This is just about the tracking part of GPS ; the navigational abilities that the software provide is of separate use (where is the nearest pizza corner and how do I reach there?) -- maybe its worth a separate post later.

All in all, it is a wonderful device to have. Believe me, it is useful if you know how to use it and if you have the right software for the moment.


  1. true. once we start using it, we would realize so many uses of it.

    However, I should admit that, at least as of today, GPS is not a must-have-gadget.

  2. "When I usually travel by train, ... specially useful when its dark outside and is difficult to guess the place from the upper berth."

    I wrote something very similar that uses cell tower information rather than GPS, primarily because my phone doesn't have GPS :).


  3. mm interesting. But I'm not sure if you are using the cell-broadcast information or the cell tower id. Depending on cell-broadcast information (btw which channel do u use?) is risky because it looks like the service providers are not bound to broadcast tower information. Once I saw vodafone publishing ads through cell broadcast in madurai network.

    Using the cell phone's tower-id obtained through the underlying OS APIs might be more practical; given that you want the user to give the name of the towers, it should be good enough.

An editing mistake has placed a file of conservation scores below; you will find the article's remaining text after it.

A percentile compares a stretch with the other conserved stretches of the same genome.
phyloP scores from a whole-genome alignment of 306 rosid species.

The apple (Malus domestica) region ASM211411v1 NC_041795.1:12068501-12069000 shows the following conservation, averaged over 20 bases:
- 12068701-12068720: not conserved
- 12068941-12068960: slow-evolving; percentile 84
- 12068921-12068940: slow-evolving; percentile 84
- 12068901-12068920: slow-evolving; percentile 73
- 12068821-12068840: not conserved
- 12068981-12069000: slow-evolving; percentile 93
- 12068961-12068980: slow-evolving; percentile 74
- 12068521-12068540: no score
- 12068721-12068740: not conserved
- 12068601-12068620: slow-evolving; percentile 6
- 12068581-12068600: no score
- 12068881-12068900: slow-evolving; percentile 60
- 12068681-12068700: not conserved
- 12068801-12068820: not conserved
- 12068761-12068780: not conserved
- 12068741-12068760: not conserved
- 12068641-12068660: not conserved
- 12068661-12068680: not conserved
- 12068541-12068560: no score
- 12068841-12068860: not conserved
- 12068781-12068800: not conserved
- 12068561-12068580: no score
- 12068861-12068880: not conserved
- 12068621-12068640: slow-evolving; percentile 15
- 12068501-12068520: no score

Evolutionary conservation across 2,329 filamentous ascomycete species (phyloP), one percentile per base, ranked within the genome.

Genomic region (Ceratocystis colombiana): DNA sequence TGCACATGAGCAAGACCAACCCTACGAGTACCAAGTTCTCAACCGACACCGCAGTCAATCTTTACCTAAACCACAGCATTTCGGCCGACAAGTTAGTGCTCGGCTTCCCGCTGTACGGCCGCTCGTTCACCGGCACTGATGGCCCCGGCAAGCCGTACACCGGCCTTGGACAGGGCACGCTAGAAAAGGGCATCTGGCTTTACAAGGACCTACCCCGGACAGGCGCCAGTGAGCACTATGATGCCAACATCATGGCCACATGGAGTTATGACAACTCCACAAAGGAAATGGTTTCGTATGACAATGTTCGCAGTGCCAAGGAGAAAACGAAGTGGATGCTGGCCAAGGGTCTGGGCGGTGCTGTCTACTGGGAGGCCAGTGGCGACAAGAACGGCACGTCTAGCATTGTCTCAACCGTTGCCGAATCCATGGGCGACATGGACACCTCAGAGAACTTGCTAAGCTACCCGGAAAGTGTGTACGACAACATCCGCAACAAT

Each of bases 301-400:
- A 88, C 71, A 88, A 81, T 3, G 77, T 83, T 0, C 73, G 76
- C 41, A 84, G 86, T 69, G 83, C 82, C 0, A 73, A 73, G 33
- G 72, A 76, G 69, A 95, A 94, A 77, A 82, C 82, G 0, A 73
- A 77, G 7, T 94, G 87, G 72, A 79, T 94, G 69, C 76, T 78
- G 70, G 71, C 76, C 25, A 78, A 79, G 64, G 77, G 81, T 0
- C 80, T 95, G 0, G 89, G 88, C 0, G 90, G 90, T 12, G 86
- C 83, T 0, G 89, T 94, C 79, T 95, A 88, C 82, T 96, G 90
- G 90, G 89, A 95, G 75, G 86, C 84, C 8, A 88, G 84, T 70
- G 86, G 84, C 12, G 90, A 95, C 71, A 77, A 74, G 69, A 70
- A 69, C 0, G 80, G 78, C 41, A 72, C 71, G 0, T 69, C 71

Are you aware of the google maps AGPS? where they provide an approximate geographical location based on your tower id? I use this when it is difficult to get the GPS signal inside closed areas (sometimes in train). They have a really huge database of the towerids mapping to geographic locations.

  4. I use cell broadcast information (channel 50). You're right, it's not very reliable (ads etc.) and the location names vary with the service provider. I was just too lazy to find how to read the tower id :)

    Using google's service would require internet connectivity - something that I didn't want to mandate.